US MILITARY veterans – many of them recovering from war-time trauma – have successfully found new careers in American agriculture, thanks to the work of the Farmer Veteran Coalition.

The non-profit organisation, founded in 2008 in the wake of US involvement in Iraq and Afghanistan, was in the spotlight this month as its founder, Michael O'Gorman, finally passed the pitchfork of leadership to a new chief executive.

Fatalities and casualties were high in those Middle East military adventures, and Mr O’Gorman’s idea was to create viable careers and 'places to heal' on farms for men and women returning from war.

“Our plan was simple: find a way to help these veterans, and then tell their story,” he explained. “The story was told best with a picture. A young man or woman joined the Army, Navy, Marines, Air Force or Coast Guard, many deployed to Iraq or Afghanistan, some suffered debilitating injuries, and here they are with their pigs or chickens or tomatoes.”

The Farmer Veteran Coalition quickly grew into a national non-profit organisation mobilising veterans to feed America, working on the strong belief that ex-military people possess the unique skills and character needed to create sustainable food systems and strengthen rural communities, while themselves finding purpose, opportunity, and physical and psychological benefits. It has grown from a mere nine members its first year to over 20,000 members nationwide, and pioneered an entire military-to-agriculture movement.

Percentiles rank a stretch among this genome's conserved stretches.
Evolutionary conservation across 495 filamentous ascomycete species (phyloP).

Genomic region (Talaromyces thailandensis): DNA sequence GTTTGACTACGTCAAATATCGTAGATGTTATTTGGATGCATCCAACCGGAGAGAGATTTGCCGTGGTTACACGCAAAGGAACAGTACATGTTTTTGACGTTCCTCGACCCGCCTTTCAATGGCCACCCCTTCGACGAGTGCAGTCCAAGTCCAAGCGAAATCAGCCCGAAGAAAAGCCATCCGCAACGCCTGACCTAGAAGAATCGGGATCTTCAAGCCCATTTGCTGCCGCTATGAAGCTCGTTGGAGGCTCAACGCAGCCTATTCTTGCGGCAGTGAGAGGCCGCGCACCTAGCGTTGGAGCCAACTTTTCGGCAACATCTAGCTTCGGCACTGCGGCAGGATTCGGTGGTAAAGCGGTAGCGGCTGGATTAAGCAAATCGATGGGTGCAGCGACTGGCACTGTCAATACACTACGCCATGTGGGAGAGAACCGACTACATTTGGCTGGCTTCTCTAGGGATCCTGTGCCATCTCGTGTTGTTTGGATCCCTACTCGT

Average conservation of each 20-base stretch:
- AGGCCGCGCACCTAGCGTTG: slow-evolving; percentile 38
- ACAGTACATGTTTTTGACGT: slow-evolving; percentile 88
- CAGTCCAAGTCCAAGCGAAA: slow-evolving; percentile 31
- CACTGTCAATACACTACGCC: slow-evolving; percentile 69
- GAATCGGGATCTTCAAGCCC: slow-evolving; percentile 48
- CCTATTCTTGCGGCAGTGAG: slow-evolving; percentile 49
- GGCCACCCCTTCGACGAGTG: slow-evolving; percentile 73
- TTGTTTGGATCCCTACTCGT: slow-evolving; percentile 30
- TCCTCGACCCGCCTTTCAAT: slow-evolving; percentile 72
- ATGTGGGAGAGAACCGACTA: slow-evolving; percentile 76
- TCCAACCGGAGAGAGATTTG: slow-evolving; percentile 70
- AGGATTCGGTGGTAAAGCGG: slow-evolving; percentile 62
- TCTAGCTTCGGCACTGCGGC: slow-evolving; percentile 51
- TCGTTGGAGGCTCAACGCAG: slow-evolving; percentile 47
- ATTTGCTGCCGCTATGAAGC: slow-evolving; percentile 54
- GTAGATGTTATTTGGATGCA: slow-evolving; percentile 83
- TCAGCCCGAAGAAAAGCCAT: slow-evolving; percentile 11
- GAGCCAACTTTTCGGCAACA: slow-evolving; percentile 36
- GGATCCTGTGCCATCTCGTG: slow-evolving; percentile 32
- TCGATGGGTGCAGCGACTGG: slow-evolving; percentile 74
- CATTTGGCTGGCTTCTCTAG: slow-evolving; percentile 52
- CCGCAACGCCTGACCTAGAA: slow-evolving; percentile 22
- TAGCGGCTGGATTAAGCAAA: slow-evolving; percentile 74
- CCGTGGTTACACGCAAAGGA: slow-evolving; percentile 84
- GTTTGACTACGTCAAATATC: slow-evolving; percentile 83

Iraq veteran Nate Looney swapped combat for a new career in local food production, and in particular, hydroponics, thanks to placements arranged via the FVC: “Food is the next great war – food security in general, and penetrating food deserts is an all-encompassing battle," said Mr Looney. "Who better to fight than seasoned soldiers? We understand duty, service and dedication in the same way that our current ageing farming population does. We, as veterans, will continue to bear the torch.”

After leading FVC since 2008, Mr O’Gorman is stepping down in favour of Jeanette Lombardo, who was raised by an Air Force veteran father on a family dairy farm in Erie, Pennsylvania, on a family dairy farm. Having spent decades in agricultural banking before co-founding agri-water company Global Water Innovations Inc, Ms Lombardo is also the principal for California Food and Agribusiness Advocates with the mission of improving policy decisions for farmers in water, land use, crop protection tools, and international trade.

But the founder isn’t hanging up his boots completely – his ‘retirement’ allows for a renewed commitment to his passion for vegetable production, and he is taking on the new role as FVC’s chief agricultural officer.

“I want to use my forty years of farming experience to help members tap into the demand for local produce and grow their vegetable operations," said Mr O'Gorman. "I will be doing webinars, instructional videos, social media posts and, most importantly, one-on-one consultations with members in vegetable farming.”